Police chiefs wrongly facilitated illegal and violent loyalist flag protest marches, a High Court judge ruled yesterday.
Mr Justice Treacy held that a senior officer misdirected himself in believing he was hampered by law from stopping the parades and arresting participants.
The PSNI’s handling of the demonstrations also breached the human rights of a nationalist resident exposed to accompanying disorder, he found.
The judge said: “The impugned policing operation during the period complained of was characterised by an unjustified enforcement inertia.”
His verdict was delivered in a case over weekly processions from east Belfast into the city centre during December 2012 and January 2013.
Demonstrations were staged in response to the decision to restrict the flying of the UnionFlag at City Hall.
A man who lives in the nationalist Short Strand district went to court in a bid to quash the PSNI’s failure to provide assurances that it would prevent any future parade past his home.
He claimed this breached his privacy and family life entitlements under Article 8 of the European Convention on Human Rights.
It was also contended that police failure to prevent the parades contravened both the Public Processions (NI) Act 1998 and the Police (NI) Act 2000.
Lawyers for the resident, identified only as DB, argued that no notification was given for any of the parades in December or January.
Counsel for DB contended that he had been left “besieged” by the serious disorder, violence and attacks on his home.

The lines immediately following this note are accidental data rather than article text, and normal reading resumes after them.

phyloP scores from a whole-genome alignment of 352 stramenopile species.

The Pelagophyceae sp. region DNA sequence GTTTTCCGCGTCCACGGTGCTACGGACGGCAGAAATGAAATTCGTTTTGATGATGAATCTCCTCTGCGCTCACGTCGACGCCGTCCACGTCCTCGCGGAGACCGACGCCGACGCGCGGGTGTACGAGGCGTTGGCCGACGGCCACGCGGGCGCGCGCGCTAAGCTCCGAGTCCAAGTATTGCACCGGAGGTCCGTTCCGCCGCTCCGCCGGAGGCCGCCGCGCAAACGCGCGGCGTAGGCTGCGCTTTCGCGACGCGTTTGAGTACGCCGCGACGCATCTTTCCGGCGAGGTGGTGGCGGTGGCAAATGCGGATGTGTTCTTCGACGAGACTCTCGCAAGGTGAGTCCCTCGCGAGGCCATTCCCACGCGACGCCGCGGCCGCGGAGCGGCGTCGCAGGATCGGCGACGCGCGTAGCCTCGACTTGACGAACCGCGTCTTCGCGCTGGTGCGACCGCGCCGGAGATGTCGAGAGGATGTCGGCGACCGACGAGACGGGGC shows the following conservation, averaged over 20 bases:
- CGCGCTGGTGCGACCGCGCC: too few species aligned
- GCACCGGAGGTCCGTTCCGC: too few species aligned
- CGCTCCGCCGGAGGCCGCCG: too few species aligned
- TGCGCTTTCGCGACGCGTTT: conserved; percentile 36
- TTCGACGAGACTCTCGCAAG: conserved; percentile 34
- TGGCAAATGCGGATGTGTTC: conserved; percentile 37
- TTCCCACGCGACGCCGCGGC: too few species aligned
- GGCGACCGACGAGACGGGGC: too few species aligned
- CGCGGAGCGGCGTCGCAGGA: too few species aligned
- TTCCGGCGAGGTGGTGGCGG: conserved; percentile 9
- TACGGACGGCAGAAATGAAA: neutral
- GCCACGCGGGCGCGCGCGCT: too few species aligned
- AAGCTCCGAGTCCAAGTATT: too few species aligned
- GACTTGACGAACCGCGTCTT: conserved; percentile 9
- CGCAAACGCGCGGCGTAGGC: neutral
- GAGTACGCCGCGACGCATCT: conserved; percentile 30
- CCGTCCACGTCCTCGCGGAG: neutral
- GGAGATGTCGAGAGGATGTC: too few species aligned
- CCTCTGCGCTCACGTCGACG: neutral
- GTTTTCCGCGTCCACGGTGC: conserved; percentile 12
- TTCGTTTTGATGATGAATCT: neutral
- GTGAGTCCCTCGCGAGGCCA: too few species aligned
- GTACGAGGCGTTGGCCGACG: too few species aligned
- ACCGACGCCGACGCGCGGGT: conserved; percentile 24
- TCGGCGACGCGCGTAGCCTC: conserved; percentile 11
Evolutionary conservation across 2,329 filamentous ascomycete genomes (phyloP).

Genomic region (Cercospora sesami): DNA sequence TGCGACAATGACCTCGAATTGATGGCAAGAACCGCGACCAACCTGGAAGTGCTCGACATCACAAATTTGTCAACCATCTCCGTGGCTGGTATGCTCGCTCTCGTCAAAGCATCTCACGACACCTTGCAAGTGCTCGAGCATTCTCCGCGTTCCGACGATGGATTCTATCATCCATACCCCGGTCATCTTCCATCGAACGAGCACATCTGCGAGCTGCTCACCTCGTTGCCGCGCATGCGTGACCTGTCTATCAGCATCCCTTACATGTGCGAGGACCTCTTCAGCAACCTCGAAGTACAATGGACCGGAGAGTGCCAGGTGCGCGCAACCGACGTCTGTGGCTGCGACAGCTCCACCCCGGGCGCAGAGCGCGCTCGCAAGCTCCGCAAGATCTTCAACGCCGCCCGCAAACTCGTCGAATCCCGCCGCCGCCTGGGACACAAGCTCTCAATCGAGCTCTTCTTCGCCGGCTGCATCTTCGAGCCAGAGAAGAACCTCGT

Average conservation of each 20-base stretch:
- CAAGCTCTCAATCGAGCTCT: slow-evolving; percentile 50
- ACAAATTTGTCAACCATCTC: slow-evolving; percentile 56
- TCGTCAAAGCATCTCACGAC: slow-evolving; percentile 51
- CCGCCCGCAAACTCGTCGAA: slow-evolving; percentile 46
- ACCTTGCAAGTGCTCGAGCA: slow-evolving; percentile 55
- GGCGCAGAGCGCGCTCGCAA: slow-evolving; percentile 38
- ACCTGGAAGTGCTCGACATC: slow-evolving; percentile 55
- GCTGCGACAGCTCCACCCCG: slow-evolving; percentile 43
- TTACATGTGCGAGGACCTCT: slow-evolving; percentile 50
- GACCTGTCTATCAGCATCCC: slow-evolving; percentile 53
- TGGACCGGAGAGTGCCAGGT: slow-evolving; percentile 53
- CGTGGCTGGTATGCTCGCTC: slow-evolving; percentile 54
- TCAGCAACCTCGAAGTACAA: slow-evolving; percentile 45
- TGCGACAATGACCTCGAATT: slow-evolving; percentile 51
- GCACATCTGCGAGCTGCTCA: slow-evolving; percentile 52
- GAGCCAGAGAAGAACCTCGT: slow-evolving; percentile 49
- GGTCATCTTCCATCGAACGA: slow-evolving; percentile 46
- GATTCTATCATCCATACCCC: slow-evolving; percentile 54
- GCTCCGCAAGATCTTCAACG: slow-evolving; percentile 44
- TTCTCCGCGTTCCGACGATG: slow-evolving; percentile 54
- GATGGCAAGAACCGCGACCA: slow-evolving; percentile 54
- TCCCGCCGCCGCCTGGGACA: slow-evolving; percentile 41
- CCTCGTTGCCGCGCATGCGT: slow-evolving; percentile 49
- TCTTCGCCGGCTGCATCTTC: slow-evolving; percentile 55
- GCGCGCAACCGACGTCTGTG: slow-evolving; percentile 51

Delivering judgment, Mr Justice Treacy set out how Assistant Chief Constable Will Kerr, the commander in charge of the PSNI operation around the protests, believed police were hampered in their ability to stop the parades by either the 1998 Act or human rights legislation.
“It is evident that ACC Kerr was labouring under a material misapprehension as to the proper scope of police powers and the legal context in which they were operating,” he said.
No explanation was given for why, having facilitated some form of protest at City Hall, protesters were permitted to march back via the Short Strand when the return leg was associated with serious public disorder, the judge pointed out.
He also commented that, even though police had met with march organisers as far back as January 9, the decision to take action against high profile organisers was not made until February 25 – after the decision had been made to stop the marches.